Climate and hope on emissions? - headlines
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America delivers climate hope, again. US CO2 fell 3.8% last year
Barry Saxifrage, Vancouver Observer
The world has yet to figure out how to stop the relentless increase in global climate pollution. But one of the biggest obstacles to international climate action appears to be shifting.
The US Energy Information Agency (EIA) just reported that America's CO2 emissions plunged 3.8% in 2012. This is especially remarkable because their GDP grew by 2.8%. Economy growing -- emissions falling. America's CO2 emissions have now fallen in five of the last seven years since 2005...
(24 October 2013)
U.S. carbon emissions fell sharply in 2012. But don’t expect that to last.
Brad Plumer, Wonk Blog, Washington Post
This chart is inspiring plenty of headlines:
The big news: U.S. carbon-dioxide emissions from energy sources dropped 3.8 percent in 2012, and hit their lowest point since 1994.
That all seems like encouraging news on the climate-change front. But there's reason to think the emissions drop over the past few years is about to end...
(22 October 2013)
Are global emissions heading for a permanent slowdown?
Jessica Shankleman, Business Green
A "remarkable" shift towards the use of clean energy in some of the world's largest economies could be leading to a permanent slowdown in the increase of global carbon emissions.
That is the stark finding of a new report released today, which shows greenhouse gas emissions in 2012 increased at a significantly slower rate than the annual average seen during the past 10 years...
(31 October 2013)
Trends in global CO2 emissions: 2013 report - PBL Netherlands Environmental Assessment Agency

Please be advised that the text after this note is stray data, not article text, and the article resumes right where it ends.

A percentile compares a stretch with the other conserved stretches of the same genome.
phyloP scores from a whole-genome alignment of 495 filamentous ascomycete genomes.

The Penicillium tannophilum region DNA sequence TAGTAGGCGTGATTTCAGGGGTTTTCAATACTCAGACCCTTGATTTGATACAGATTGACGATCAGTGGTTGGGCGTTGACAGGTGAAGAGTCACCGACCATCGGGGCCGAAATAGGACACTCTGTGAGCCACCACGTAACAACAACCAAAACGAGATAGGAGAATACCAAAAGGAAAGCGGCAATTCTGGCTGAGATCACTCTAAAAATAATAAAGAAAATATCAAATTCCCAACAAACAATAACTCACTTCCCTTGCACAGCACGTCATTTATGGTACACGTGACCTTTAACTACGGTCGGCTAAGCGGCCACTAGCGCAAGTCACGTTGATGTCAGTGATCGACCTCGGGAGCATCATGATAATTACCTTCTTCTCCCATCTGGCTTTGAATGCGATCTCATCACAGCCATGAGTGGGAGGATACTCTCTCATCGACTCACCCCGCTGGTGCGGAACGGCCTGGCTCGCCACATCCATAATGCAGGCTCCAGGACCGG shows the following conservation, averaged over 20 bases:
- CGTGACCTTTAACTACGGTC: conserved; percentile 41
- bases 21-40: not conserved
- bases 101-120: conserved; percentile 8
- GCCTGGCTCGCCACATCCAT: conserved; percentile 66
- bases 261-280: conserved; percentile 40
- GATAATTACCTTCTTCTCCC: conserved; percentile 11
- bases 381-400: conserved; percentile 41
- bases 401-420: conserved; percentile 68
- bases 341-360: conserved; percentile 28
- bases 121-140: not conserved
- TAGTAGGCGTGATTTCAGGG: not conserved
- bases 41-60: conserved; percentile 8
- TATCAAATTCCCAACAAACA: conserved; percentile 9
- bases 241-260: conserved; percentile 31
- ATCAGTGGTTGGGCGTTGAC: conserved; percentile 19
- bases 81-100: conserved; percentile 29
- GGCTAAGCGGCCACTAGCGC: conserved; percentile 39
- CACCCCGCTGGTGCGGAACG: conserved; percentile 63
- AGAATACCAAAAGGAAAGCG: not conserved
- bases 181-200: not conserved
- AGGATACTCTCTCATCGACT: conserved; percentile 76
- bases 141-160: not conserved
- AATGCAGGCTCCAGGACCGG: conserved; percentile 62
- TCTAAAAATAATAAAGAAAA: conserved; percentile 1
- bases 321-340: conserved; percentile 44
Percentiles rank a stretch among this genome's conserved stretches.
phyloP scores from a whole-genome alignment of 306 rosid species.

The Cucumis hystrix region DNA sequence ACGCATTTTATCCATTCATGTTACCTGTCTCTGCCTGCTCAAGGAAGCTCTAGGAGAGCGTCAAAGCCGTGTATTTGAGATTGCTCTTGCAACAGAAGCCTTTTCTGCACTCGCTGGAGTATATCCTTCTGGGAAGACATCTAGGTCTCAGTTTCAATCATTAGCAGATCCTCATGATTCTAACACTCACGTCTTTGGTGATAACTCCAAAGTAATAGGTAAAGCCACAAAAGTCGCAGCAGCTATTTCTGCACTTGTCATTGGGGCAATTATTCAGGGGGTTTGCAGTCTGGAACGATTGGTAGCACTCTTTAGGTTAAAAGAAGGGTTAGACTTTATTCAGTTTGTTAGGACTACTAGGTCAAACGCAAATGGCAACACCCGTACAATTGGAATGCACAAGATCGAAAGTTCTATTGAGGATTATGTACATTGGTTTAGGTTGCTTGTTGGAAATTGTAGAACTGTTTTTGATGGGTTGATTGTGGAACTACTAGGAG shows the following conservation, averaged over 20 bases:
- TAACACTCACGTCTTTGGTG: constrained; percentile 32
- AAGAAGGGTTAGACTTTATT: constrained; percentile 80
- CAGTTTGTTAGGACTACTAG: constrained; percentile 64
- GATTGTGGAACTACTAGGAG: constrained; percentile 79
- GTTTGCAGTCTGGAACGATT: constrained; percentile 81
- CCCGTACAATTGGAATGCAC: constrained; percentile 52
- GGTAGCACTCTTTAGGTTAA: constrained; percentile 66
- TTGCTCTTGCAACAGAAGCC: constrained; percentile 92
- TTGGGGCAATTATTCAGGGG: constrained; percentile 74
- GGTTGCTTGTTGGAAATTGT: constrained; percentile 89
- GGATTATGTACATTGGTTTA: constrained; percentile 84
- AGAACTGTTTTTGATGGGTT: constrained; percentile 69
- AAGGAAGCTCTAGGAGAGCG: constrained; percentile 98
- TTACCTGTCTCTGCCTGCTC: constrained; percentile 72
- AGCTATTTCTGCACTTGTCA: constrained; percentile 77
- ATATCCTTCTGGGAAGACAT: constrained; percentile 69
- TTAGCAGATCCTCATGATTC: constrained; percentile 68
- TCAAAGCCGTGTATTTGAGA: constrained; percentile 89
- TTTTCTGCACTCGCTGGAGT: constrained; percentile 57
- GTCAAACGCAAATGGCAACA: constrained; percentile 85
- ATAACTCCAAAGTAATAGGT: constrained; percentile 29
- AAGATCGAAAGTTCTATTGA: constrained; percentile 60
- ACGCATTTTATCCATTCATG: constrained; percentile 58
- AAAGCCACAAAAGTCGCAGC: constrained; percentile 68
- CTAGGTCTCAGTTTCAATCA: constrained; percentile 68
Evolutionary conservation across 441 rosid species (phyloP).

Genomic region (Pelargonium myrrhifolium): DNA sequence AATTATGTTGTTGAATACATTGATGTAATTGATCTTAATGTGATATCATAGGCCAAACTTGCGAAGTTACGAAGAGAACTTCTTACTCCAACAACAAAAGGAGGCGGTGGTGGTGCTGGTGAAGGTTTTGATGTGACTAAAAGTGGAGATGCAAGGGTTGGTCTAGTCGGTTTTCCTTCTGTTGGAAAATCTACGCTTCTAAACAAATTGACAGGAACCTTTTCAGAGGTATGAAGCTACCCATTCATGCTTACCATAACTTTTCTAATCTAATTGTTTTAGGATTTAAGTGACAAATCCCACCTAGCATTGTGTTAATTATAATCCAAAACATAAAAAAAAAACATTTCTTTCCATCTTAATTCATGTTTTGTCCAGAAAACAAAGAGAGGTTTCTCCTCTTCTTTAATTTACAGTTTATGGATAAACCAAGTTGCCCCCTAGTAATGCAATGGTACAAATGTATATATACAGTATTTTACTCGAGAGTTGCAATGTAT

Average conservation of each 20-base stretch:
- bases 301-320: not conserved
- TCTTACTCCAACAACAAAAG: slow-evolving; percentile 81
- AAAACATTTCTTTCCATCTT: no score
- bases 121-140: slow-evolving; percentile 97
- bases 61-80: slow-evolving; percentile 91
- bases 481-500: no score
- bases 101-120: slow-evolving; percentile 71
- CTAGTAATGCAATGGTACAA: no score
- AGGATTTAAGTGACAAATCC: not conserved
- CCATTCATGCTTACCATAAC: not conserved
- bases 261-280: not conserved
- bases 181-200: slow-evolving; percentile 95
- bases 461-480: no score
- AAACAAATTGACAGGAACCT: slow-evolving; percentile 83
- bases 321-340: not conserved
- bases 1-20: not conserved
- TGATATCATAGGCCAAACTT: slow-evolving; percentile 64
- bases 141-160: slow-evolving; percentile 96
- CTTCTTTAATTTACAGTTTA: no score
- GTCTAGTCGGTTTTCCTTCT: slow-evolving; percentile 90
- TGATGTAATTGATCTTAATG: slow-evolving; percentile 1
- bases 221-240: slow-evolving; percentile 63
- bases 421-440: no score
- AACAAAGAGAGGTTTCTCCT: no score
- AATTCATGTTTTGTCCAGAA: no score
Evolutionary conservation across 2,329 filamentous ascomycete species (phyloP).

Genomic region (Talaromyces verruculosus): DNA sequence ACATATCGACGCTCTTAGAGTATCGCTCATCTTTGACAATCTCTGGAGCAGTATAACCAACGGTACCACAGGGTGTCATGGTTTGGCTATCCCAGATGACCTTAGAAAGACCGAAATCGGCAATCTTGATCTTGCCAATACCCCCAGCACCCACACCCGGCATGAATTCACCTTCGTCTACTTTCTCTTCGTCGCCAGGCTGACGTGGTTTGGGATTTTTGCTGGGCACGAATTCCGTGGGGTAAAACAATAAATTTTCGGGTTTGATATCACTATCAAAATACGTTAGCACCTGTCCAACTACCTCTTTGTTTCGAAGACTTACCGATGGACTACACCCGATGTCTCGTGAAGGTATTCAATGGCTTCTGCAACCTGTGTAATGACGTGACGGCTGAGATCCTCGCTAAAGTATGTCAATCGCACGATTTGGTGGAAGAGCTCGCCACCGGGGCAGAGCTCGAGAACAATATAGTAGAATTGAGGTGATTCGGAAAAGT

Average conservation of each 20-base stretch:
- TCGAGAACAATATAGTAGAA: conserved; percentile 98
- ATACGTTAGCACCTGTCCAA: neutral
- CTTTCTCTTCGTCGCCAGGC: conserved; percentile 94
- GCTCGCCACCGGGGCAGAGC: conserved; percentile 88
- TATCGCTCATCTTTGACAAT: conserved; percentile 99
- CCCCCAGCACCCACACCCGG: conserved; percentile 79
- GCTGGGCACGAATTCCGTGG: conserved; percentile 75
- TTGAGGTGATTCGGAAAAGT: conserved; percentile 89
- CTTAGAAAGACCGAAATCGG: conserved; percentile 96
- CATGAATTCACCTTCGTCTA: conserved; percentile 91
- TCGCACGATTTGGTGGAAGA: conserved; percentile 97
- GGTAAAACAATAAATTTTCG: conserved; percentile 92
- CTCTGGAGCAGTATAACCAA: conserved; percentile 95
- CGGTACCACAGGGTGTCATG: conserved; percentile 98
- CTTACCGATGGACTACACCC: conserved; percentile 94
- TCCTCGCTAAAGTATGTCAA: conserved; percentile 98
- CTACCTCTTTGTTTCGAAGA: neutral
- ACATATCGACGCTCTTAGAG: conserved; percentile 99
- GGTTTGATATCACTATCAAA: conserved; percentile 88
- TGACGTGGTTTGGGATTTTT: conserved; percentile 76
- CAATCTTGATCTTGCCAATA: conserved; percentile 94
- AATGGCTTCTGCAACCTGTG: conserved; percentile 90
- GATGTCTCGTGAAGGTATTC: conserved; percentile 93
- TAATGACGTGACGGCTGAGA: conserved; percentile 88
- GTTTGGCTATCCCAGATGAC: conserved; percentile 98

Study: Arctic Sea Ice Loss Shifts Jet Stream, Driving Deluges In NW Europe, Drought In Mediterranean
Joe Romm, Climate Progress
Yet another study finds Arctic sea ice loss can shift the jet stream and alter the climate.
Scientists predicted a decade ago that Arctic ice loss would shift storm tracks and bring on worse western droughts of the kind we are now seeing. Recent studies find that Arctic sea ice loss may well usher changes in the jet stream that lead to more U.S. extreme weather events (see here and here). Several studies also suggest that in Arctic sea ice loss is driving more extreme weather in other parts of the world (see review here).
Now a new study in Environmental Research Letters, “Influence of Arctic sea ice on European summer precipitation” finds a “a causal link between observed sea ice anomalies, large-scale atmospheric circulation and increased summer rainfall over northern Europe.” The University of Exeter news release explains:
A new study offers an explanation for the extraordinary run of wet summers experienced by Britain and northwest Europe between 2007 and 2012. The study found that loss of Arctic sea ice shifts the jet stream further south than normal resulting in increased rain during the summer in northwest Europe...
(30 October 2013)
Unprecedented warming uncovered in Pacific depths
Michael Marshall, New Scientist
The effects of climate change are being felt almost a kilometre down in the biggest ocean on Earth.
A new record of water temperatures shows how the Pacific has warmed and cooled since the last ice age. It shows that the ocean has warmed 15 times faster in the last 60 years than at any time in the previous 10,000.
The fact that the heat of global warming is penetrating deep into the oceans is yet more evidence that we are dramatically warming the planet, says Yair Rosenthal of Rutgers University in New Brunswick, New Jersey, who led the study...
(31 October 2013 2013)
Link to report (behind paywall)
Storm clouds image via shutterstock.
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